sulfur and vanadium, a heavy metal that can be toxic in high

concentrations. Additional sludge is generated when hydrothermal steam

is condensed, causing the dissolved solids to precipitate out. This

sludge is generally high in silica compounds, chlorides, arsenic,

mercury, nickel, and other toxic heavy metals. One costly method of

waste disposal involves drying it as thoroughly as possible and

shipping it to licensed hazardous waste sites. Research under way at

Brookhaven National Laboratory in New York points to the possibility of

treating these wastes with microbes designed to recover commercially

valuable metals while rendering the waste non-toxic.

Usually the best disposal method is to inject liquid wastes or

redissolved solids back into a porous stratum of a geothermal well.

This technique is especially important at geopressured power plants

because of the sheer volume of wastes they produce each day. Wastes

must be injected well below fresh water aquifers to make certain that

there is no communication between the usable water and waste-water

strata. Leaks in the well casing at shallow depths must also be


In addition to providing safe waste disposal, injection may also help

prevent land subsidence. At Wairakei, New Zealand, where wastes and

condensates were not injected for many years, one area has sunk 7.5

meters since 1958. Land subsidence has not been detected at other

hydrothermal plants in long-term operation. Since geopressured brines

primarily are found along the Gulf of Mexico coast, where natural land

subsidence is already a problem, even slight settling could have major

implications for flood control and hurricane damage. So far, however,

no settling has been detected at any of the three experimental wells

under study.

Most geothermal power plants will require a large amount of water for

cooling or other purposes. In places where water is in short supply,

this need could raise conflicts with other users for water resources.

The development of hydrothermal energy faces a special problem. Many

hydrothermal reservoirs are located in or near wilderness areas of

great natural beauty such as Yellowstone National Park and the Cascade

Mountains. Proposed developments in such areas have aroused intense

opposition. If hydrothermal-electric development is to expand much

further in the United States, reasonable compromises will have to be

reached between environmental groups and industry.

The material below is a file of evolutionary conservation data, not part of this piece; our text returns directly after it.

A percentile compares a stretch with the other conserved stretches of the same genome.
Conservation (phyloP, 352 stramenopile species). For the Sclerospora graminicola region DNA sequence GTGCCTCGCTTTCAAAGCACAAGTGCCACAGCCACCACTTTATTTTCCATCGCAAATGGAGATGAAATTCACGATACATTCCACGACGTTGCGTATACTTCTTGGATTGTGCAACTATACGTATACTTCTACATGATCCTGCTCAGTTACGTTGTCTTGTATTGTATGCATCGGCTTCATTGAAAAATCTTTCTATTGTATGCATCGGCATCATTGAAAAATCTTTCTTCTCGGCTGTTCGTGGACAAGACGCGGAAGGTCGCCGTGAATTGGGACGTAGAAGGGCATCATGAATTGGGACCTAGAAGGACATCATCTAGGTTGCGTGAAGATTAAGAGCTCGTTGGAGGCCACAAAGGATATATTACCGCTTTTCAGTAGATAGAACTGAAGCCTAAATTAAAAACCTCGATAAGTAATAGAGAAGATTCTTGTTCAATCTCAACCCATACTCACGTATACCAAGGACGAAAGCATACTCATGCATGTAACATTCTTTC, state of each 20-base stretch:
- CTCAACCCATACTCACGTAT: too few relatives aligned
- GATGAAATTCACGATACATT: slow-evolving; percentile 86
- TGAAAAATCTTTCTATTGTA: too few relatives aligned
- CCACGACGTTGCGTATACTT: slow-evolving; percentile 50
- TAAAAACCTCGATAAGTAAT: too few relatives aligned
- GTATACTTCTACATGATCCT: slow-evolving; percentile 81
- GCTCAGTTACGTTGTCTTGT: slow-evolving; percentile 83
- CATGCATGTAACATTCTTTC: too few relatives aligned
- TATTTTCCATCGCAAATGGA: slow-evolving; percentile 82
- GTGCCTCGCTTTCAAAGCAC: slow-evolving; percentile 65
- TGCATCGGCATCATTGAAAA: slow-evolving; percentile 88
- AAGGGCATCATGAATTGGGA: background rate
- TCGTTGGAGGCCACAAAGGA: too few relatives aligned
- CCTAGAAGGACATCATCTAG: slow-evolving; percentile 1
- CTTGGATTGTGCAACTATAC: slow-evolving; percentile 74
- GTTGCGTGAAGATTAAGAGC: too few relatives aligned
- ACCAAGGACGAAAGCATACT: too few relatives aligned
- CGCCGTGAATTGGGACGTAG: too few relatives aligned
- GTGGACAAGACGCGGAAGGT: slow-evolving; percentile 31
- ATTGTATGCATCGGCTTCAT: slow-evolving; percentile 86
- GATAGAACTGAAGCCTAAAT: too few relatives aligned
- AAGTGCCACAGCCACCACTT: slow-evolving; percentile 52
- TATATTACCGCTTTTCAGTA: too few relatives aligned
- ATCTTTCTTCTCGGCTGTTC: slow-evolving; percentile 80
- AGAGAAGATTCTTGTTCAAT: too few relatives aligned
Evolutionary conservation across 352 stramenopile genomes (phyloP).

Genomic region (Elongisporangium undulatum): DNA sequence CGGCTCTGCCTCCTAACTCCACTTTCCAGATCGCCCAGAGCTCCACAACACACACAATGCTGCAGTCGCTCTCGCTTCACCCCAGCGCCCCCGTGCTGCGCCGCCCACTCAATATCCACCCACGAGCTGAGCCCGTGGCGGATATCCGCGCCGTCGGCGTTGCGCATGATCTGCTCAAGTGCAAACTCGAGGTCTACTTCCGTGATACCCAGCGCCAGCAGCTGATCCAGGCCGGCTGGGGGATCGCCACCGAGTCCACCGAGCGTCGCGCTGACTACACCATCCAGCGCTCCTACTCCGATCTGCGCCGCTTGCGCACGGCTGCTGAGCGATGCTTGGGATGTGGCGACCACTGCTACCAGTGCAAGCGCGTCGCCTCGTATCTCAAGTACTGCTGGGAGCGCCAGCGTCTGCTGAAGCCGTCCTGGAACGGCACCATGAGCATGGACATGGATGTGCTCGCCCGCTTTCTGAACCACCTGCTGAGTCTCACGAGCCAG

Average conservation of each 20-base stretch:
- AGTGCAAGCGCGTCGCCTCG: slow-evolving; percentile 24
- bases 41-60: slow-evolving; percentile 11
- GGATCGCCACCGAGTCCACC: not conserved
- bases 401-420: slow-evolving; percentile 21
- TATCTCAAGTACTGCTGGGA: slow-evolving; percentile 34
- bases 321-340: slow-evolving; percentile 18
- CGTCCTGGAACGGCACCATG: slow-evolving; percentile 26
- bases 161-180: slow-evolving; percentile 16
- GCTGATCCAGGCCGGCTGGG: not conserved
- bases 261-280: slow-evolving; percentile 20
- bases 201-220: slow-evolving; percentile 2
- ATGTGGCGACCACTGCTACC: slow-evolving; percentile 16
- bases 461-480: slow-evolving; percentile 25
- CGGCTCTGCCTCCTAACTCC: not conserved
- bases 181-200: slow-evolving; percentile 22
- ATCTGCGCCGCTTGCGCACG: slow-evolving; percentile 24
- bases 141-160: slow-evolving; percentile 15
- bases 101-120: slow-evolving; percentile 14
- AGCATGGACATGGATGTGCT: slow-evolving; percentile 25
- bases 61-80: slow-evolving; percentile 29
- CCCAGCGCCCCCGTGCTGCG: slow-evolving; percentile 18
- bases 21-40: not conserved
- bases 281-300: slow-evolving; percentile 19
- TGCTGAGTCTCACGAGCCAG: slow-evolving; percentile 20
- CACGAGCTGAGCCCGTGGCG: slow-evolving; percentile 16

Biomass power, derived from the burning of plant matter, raises more

serious environmental issues than any other renewable resource except

hydropower. Combustion of biomass and biomass-derived fuels produces

air pollution; beyond this, there are concerns about the impacts of

using land to grow energy crops. How serious these impacts are will

depend on how carefully the resource is managed. The picture is further

complicated because there is no single biomass technology, but rather a

wide variety of production and conversion methods, each with different

environmental impacts.

Air Pollution

Inevitably, the combustion of biomass produces air pollutants,

including carbon monoxide, nitrogen oxides, and particulates such as

soot and ash. The amount of pollution emitted per unit of energy

generated varies widely by technology, with wood-burning stoves and

fireplaces generally the worst offenders. Modern, enclosed fireplaces

and wood stoves pollute much less than traditional, open fireplaces for

the simple reason that they are more efficient. Specialized pollution

control devices such as electrostatic precipitators (to remove

particulates) are available, but without specific regulation to enforce

their use it is doubtful they will catch on.

Emissions from conventional biomass-fueled power plants are generally

similar to emissions from coal-fired power plants, with the notable

difference that biomass facilities produce very little sulfur dioxide

or toxic metals (cadmium, mercury, and others). The most serious

problem is their particulate emissions, which must be controlled with

special devices. More advanced technologies, such as the whole-tree

burner (which has three successive combustion stages) and the

gasifier/combustion turbine combination, should generate much lower

emissions, perhaps comparable to those of power plants fueled by

natural gas.

Facilities that burn raw municipal waste present a unique pollution-

control problem. This waste often contains toxic metals, chlorinated

compounds, and plastics, which generate harmful emissions. Since this

problem is much less severe in facilities burning refuse-derived fuel

(RDF)-pelletized or shredded paper and other waste with most inorganic

material removed-most waste-to-energy plants built in the future are

likely to use this fuel. Co-firing RDF in coal-fired power plants may

provide an inexpensive way to reduce coal emissions without having to

build new power plants.

Using biomass-derived methanol and ethanol as vehicle fuels, instead of

conventional gasoline, could substantially reduce some types of

pollution from automobiles. Both methanol and ethanol evaporate more

slowly than gasoline, thus helping to reduce evaporative emissions of

volatile organic compounds (VOCs), which react with heat and sunlight

to generate ground-level ozone (a component of smog). According to

Environmental Protection Agency estimates, in cars specifically